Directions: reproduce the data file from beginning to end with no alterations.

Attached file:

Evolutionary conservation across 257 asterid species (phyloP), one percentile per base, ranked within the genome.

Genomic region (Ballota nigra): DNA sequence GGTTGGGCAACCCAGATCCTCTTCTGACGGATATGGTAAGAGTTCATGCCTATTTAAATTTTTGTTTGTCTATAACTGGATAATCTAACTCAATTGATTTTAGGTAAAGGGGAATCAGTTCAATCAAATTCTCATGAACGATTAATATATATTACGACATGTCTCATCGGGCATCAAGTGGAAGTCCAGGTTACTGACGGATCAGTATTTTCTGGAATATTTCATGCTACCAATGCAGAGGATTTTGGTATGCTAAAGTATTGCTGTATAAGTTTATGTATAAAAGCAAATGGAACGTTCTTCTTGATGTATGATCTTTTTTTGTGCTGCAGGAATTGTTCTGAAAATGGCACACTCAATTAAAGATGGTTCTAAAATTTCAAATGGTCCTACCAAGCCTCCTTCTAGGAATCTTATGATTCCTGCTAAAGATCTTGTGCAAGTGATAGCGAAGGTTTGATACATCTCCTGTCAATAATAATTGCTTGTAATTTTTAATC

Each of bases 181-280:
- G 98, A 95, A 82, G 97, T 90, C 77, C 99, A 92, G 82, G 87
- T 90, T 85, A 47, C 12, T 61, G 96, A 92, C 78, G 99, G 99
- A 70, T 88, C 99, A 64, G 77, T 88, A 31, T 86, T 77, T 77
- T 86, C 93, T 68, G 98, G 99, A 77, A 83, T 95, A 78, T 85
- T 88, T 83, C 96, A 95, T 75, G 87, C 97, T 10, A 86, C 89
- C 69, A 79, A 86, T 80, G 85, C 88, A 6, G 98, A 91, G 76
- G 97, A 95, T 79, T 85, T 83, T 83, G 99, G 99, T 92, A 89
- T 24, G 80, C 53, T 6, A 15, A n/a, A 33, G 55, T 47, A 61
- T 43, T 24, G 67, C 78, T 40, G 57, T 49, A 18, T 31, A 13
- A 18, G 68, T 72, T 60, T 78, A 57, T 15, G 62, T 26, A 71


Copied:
Evolutionary conservation across 257 asterid species (phyloP), one percentile per base, ranked within the genome.

Genomic region (Ballota nigra): DNA sequence GGTTGGGCAACCCAGATCCTCTTCTGACGGATATGGTAAGAGTTCATGCCTATTTAAATTTTTGTTTGTCTATAACTGGATAATCTAACTCAATTGATTTTAGGTAAAGGGGAATCAGTTCAATCAAATTCTCATGAACGATTAATATATATTACGACATGTCTCATCGGGCATCAAGTGGAAGTCCAGGTTACTGACGGATCAGTATTTTCTGGAATATTTCATGCTACCAATGCAGAGGATTTTGGTATGCTAAAGTATTGCTGTATAAGTTTATGTATAAAAGCAAATGGAACGTTCTTCTTGATGTATGATCTTTTTTTGTGCTGCAGGAATTGTTCTGAAAATGGCACACTCAATTAAAGATGGTTCTAAAATTTCAAATGGTCCTACCAAGCCTCCTTCTAGGAATCTTATGATTCCTGCTAAAGATCTTGTGCAAGTGATAGCGAAGGTTTGATACATCTCCTGTCAATAATAATTGCTTGTAATTTTTAATC

Each of bases 181-280:
- G 98, A 95, A 82, G 97, T 90, C 77, C 99, A 92, G 82, G 87
- T 90, T 85, A 47, C 12, T 61, G 96, A 92, C 78, G 99, G 99
- A 70, T 88, C 99, A 64, G 77, T 88, A 31, T 86, T 77, T 77
- T 86, C 93, T 68, G 98, G 99, A 77, A 83, T 95, A 78, T 85
- T 88, T 83, C 96, A 95, T 75, G 87, C 97, T 10, A 86, C 89
- C 69, A 79, A 86, T 80, G 85, C 88, A 6, G 98, A 91, G 76
- G 97, A 95, T 79, T 85, T 83, T 83, G 99, G 99, T 92, A 89
- T 24, G 80, C 53, T 6, A 15, A n/a, A 33, G 55, T 47, A 61
- T 43, T 24, G 67, C 78, T 40, G 57, T 49, A 18, T 31, A 13
- A 18, G 68, T 72, T 60, T 78, A 57, T 15, G 62, T 26, A 71